The shine came off Capesizes this week resulting in the Baltic Dry Index closing on Thursday on 1264 points compared to 1436 points last week and 1424 points the week previously.
|Spot time charter||$ 21,200/day||$ 8,900/day||$ 9,100/day|
|One week ago||$ 26,500/day||$ 9,600/day||$ 9,300/day|
The Baltic Dry Index managed to consolidate last week’s gains to close on Thursday on 1436 points compared to 1424 points last week and 1155 points the week previously.
|Spot time charter||$ 26,500/day||$ 9,600/day||$ 9,300/day|
|One week ago||$ 25,600/day||$ 9,800/day||$ 9,300/day|
Members of the Transpacific Stabilization Agreement are planning to increase low-sulphur charges for westbound trades from January 1 when the new ECA standards kick in by recommending a charge of $47 per FEU and $38 per TEU from the US West Coast, and $95 per FU and $76 per YEU from the East and Gulf Coasts.
Having forced down the prices of iron ore and coal, China is again buying and Capesizes are in lift off mode as there is no stopping the market at the top end. The Baltic Dry Index closed on Thursday on 1424 points compared to 1155 points last week and 963 points the week previously.
|Spot time charter||$ 25,600/day||$ 9,800/day||$ 9,300/day|
|One week ago||$ 16,400/day||$ 8,800/day||$ 9,500/day|
Tankers: On the back of heavy Chinese buying to take advantage of the current low price of oil, VLCCs spot rates to Asia this week climbed by around $9,000/day to the $45-50,000/day range – a major improvement on the rates at the beginning of October. China’s oil demand in September was 42.3m tons, or an average of 10.3m barrels per day — up 7.4% from the same month a year ago, according to Platts.
The Baltic Dry Index gained a shot in the arm from a sudden spurt in Capesize rates this week to close on Thursday on 1155 points compared to 963 points last week and 974 points the week previously.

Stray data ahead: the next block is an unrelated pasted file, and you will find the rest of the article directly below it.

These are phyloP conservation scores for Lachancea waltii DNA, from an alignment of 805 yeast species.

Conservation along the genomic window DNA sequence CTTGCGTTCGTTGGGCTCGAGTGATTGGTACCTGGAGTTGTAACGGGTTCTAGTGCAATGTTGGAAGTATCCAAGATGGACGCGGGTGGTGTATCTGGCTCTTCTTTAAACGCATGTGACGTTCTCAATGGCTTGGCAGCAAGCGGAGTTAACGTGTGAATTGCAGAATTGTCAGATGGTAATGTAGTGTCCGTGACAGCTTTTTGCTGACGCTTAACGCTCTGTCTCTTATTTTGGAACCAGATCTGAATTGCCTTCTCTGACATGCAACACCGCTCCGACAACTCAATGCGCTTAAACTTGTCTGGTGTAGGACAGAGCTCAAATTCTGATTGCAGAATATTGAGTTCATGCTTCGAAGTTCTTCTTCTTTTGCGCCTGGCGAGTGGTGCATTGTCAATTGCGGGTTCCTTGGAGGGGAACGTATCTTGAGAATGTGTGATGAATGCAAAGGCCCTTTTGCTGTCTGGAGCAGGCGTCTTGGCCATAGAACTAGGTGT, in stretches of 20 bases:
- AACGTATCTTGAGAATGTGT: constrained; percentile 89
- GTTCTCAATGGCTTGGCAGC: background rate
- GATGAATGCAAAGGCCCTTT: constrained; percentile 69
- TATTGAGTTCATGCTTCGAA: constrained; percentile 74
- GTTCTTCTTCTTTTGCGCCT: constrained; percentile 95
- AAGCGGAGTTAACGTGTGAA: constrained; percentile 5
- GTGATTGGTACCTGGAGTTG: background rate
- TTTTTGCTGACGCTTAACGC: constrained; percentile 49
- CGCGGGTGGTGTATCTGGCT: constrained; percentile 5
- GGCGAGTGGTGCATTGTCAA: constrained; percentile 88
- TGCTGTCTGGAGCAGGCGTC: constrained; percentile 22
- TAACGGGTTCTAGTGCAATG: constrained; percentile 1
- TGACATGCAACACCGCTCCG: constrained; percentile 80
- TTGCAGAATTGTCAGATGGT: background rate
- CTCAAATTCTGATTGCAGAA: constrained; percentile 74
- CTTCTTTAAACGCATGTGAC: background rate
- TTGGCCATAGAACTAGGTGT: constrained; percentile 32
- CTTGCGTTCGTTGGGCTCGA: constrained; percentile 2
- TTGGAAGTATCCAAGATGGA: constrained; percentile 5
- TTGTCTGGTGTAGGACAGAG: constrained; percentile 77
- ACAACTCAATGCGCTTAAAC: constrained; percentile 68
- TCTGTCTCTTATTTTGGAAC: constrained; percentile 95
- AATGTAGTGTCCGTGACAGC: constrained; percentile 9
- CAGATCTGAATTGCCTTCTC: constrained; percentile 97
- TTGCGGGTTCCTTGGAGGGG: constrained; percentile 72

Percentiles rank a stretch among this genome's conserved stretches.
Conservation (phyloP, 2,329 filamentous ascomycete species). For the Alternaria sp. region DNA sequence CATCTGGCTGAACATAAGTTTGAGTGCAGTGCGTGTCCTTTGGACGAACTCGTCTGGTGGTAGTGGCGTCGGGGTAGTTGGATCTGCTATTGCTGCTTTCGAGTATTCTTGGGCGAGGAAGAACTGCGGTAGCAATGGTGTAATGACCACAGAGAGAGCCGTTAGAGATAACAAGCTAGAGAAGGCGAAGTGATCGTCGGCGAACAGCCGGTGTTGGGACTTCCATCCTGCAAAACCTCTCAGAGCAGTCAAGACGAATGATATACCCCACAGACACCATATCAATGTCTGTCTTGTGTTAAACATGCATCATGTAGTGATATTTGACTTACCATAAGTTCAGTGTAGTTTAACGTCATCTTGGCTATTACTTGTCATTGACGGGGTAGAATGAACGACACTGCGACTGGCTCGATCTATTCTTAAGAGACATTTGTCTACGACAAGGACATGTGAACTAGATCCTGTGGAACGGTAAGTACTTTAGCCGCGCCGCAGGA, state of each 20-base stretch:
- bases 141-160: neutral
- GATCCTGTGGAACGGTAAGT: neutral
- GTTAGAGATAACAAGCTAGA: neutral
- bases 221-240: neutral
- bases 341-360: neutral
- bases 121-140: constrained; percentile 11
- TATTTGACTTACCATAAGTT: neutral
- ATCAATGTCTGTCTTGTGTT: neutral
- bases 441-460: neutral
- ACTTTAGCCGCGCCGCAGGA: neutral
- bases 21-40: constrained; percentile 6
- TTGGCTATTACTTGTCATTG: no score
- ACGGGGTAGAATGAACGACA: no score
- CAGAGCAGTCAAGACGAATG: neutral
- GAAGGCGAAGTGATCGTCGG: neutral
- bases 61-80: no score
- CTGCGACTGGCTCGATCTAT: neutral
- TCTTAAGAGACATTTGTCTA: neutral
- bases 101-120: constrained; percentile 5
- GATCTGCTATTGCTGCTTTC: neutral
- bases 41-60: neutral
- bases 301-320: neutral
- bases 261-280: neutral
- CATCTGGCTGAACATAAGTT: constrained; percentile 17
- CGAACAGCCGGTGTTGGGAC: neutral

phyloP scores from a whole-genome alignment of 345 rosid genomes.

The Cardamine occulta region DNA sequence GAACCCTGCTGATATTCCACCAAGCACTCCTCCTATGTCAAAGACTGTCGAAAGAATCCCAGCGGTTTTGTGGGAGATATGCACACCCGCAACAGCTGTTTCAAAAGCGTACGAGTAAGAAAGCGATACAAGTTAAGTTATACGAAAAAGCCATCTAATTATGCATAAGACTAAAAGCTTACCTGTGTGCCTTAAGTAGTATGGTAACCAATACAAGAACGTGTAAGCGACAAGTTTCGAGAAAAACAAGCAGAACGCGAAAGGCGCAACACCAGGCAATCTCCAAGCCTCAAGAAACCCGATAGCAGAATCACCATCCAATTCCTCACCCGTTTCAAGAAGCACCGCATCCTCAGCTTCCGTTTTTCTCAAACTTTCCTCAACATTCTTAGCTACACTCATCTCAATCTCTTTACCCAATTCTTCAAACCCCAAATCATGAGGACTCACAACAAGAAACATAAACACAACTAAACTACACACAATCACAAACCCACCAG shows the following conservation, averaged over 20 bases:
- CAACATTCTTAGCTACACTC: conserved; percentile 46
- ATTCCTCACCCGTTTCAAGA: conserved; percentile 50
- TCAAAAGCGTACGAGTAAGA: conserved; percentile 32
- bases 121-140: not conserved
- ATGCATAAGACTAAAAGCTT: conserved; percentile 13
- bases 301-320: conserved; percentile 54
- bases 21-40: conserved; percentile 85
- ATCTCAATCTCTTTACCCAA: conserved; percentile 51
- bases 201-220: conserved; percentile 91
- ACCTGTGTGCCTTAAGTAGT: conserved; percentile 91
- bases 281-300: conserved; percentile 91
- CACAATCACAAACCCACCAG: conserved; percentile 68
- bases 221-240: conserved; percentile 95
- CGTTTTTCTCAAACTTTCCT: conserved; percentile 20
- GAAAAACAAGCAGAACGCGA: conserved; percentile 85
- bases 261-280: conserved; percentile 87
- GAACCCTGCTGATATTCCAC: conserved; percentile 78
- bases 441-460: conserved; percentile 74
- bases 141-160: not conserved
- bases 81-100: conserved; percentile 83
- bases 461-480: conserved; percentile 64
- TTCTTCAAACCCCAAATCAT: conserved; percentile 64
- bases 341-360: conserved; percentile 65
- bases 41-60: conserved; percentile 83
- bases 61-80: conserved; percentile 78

|Spot time charter||$ 16,405/day||$ 8,801/day||$ 9,471/day|
|One week ago||$ 10,300/day||$ 6,900/day||$ 10,100/day|
Containers: The Transpacific Stabilization Agreement is to raise rates between mid-November and early December on account of “congested US port terminals, harbour and over-the-road truck driver shortages, slower trains and longer rail terminal dwell times”. Increases of $100 per FEU and $90 per TEU are to take effect on or around November 15but by no later than December 1. The organizationhas also announced its recommended low sulphur fuel surcharge effective January 1 2015 of $67 per FEU to the US east coast and $53 per FEU to the west coast. Charges per TEU will be assessed at 90% of the FEU levels.
Still on life-support, the Baltic Dry Index closed on Thursday on 963 points compared to 974 points last week and 1041 points the week previously.
|Spot time charter||$ 10,300/day||$ 6,900/day||$ 10,100/day|
|One week ago||$ 10,500/day||$ 6,900/day||$ 10,300/day|
Bunkers: Oil prices are at their lowest in about 22 months due in part to large U.S. stockpiles. Oil futures have largely collapsed as shale supplies boost U.S. output to the highest level in almost 30 years at a time of weakening global demand. OPEC’s response has been to cut prices in an effort to preserve market share but the group is not scheduled to meet to discuss a coordinated strategy until November 27 in Vienna.
Containers: The world’s container fleet continues to grow in both capacity and number of ships. In November there were an additional 12 ships in the fleet, equating to an additional 82,000 TEU of capacity. This took the world’s container fleet to 5,035 vessels comprising a total of 17.8m TEU.
The Baltic Dry Index has again dipped below its benchmark 1000 points, closing on Thursday on 974 points compared to 1041 points last week and 1038 points the week previously. Last week’s holiday in China for National Day celebrations seems to have done shipping markets no favors at all.
|Spot time charter||$ 10,500/day||$ 6,900/day||$ 10,300/day|
|One week ago||$ 12,200/day||$ 7,000/day||$ 10,800/day|
Containers: The US Federal Maritime Commission (FMC) this week announced approval of the 2M Alliance between Maersk Line and Mediterranean Shipping Co. The US was the only jurisdiction in which the new alliance was required to gain formal regulatory approval, however in order to pacify shippers, the FMC is to impose reporting requirements on the two carriers in order to monitor the implementation of the agreement.
The Baltic Dry Index remains completely directionless closing on Thursday on 1041 points compared to 1038 points last week and 1089 points the week previously.
|Spot time charter||$ 12,200/day||$ 7,000/day||$ 10,800/day|
|One week ago||$ 12,600/day||$ 6,400/day||$ 10,900/day|
Market sentiment remains weak as despite record levels of global trade, there are just too many ships chasing it. The Baltic Dry Index closed on Thursday on 1038 points compared to 1089 points last week and 1186 points the week previously.
|Spot time charter||$ 12,600/day||$ 6,400/day||$ 10,900/day|